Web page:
New Aaron Mahnke podcast ‘Grim & Mild Presents’ releases it’s first season about infamous con artist P.T. Barnum (yes, like the circus)
From the legendary Aaron Mahnke comes his newest project yet: “Grim & Mild Presents.” Grim & Mild of course being his podcast production company dedicated to historical storytelling, usually the darker side of humanity’s past. This new podcast is no different, and the first season of this new podcast, titled “Sideshow,” is all about the complex character P.T. Barnum and his traveling circus.
The inaugural episode of “Grim & Mild Presents” just dropped on January 7th, and the season will be 13 episodes long (how delightfully symbolic). This first episode is just 30 minutes long. Each season will unpack a new subject in a fresh format and style each time. Obviously, these topics will be all about the unique, unusual, and macabre.
Back to Mr. Barnum. Unlike Hugh Jackman’s depiction of him in The Greatest Showman, he was, above all else, a scammer. A con artist, a hoaxer, a purveyor of fake news, and someone willing to take advantage of anyone for a quick buck. This inaugural episode is all about how he came to be such a showman, always having a bit of a demonstrative side.
Barnum didn’t start his circus until he was 60 years old, but he had been making a show of “freaks” for quite some time. Mahnke informs us that one whole episode will be dedicated to his first “exhibitions,” a woman by the name of Joice Heth, a formerly enslaved woman who was blind and fully paralyzed in her old age. Barnum, though an abolitionist who actually served as the Republican representative for Fairfield, Connecticut for four terms, purchased the woman when he was 25.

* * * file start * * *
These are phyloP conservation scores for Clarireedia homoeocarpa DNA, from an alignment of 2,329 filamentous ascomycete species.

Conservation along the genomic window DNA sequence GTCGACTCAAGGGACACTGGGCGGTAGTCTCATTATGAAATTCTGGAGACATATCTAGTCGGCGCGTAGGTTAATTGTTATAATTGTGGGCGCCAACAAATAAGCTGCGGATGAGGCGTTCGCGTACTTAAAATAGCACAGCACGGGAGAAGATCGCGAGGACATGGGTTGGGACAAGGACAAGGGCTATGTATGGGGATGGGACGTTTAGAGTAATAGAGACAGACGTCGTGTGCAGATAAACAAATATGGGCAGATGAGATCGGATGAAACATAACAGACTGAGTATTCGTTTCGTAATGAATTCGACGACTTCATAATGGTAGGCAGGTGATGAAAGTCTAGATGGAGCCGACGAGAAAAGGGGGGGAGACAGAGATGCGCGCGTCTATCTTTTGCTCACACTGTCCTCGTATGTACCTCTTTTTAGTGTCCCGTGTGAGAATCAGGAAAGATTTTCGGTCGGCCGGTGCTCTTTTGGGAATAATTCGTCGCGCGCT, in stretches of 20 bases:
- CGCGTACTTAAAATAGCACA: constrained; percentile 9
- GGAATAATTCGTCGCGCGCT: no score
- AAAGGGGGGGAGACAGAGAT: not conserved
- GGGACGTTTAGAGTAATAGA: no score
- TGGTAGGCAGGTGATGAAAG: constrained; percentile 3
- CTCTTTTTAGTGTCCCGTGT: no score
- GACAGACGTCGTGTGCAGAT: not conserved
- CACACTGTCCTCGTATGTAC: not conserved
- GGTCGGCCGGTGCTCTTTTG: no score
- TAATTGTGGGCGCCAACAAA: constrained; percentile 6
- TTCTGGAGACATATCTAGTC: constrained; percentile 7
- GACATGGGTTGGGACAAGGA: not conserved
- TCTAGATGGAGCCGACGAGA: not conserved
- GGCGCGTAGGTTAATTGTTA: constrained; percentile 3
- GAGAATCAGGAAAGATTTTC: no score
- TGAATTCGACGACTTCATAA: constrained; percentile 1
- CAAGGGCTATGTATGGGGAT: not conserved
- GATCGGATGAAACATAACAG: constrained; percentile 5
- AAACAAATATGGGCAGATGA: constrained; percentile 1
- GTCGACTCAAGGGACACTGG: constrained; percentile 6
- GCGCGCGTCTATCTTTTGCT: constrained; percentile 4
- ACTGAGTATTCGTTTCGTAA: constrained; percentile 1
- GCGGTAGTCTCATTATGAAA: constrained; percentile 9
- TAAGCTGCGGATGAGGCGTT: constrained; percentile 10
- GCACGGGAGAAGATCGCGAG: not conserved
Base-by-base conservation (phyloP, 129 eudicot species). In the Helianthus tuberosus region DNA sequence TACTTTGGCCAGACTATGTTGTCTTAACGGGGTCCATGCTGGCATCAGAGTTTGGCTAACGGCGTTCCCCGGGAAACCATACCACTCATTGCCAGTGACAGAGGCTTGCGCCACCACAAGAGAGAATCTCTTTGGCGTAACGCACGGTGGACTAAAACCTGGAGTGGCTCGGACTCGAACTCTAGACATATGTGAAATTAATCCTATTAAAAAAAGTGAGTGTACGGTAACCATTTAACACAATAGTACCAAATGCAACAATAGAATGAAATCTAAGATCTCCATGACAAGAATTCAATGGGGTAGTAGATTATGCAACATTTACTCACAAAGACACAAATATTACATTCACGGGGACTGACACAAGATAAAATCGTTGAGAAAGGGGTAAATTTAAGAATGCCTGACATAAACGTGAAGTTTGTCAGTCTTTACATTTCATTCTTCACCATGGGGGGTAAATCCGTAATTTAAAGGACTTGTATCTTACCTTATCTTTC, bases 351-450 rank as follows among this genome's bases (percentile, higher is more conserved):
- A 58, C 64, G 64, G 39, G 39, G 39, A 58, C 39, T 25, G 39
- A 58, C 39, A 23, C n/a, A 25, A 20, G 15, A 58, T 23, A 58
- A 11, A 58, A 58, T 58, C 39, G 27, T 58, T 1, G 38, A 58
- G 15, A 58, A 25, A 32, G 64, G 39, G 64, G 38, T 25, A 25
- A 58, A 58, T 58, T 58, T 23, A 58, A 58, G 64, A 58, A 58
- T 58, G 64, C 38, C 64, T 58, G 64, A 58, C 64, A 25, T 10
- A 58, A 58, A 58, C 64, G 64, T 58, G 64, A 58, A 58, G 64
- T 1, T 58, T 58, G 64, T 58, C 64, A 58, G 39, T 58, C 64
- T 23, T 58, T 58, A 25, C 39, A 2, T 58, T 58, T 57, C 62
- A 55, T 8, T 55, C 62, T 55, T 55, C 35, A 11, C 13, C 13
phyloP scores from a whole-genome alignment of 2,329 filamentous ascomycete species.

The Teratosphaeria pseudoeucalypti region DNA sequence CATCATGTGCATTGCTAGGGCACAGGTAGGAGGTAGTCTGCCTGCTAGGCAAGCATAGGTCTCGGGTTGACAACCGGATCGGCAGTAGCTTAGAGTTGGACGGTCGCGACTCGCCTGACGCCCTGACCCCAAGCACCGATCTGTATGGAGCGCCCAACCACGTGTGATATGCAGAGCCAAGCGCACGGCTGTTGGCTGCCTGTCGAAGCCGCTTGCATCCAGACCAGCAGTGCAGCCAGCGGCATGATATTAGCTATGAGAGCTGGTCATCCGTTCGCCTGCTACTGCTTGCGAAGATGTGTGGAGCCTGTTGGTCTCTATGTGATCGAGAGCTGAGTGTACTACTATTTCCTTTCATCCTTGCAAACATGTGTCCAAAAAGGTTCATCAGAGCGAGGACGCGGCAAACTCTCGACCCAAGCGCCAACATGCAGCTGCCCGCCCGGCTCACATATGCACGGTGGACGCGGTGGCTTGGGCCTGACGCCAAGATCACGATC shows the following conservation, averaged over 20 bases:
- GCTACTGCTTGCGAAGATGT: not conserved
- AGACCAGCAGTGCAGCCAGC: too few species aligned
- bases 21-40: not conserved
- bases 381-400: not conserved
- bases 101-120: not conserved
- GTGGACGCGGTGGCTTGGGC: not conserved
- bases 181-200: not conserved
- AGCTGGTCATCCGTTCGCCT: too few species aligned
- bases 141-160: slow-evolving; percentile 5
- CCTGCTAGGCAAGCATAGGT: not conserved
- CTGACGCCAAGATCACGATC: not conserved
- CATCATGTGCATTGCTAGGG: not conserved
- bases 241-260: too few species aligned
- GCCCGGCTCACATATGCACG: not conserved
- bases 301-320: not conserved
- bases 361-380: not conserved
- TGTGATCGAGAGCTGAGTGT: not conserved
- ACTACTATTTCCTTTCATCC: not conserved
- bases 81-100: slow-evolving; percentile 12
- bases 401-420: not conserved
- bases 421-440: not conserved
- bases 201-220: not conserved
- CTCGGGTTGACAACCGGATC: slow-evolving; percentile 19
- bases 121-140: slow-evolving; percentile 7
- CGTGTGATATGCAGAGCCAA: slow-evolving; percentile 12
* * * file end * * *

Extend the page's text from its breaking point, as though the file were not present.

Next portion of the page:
He had purchased her through a loophole, as slavery was outlawed in New York, from a man already parading her around Philadelphia, claiming she was the 161-year-old wet nurse of George Washington. For a year, Barnum paraded Heth around New York, making her work 10 to 12 hour days until she died in 1836, after which, he hosted a gruesome, live, public autopsy in a saloon. We have so many words for Mr. Barnum.
Mahnke takes us through the early stages of what would become P. T. Barnum’s Grand Traveling Museum, Menagerie, Caravan & Hippodrome. He talks about the hoax of the Fiji Mermaid, a creature with the body of the monkey and the tail of a fish, and his next live exhibit, Charles Stratton, the little person called General Tom Thumb.
In truth, Barnum was just capitalizing on something had already been proved: that people would buy into hoaxes if not merely for entertainment, but for the possibility that is could potentially exist, even if what they were looking at was fake. “Grim & Mild Presents” tells us where Barnum got his ideas – from a series of 1835 articles published in the New York City newspaper The Sun, which would become known as “The Great Moon Hoax.”
We are stoked as ever to hear more of “Sideshow” as episodes continue to be released each Friday. We’ll be listening in to hear the exceedingly dark history of the American sideshow.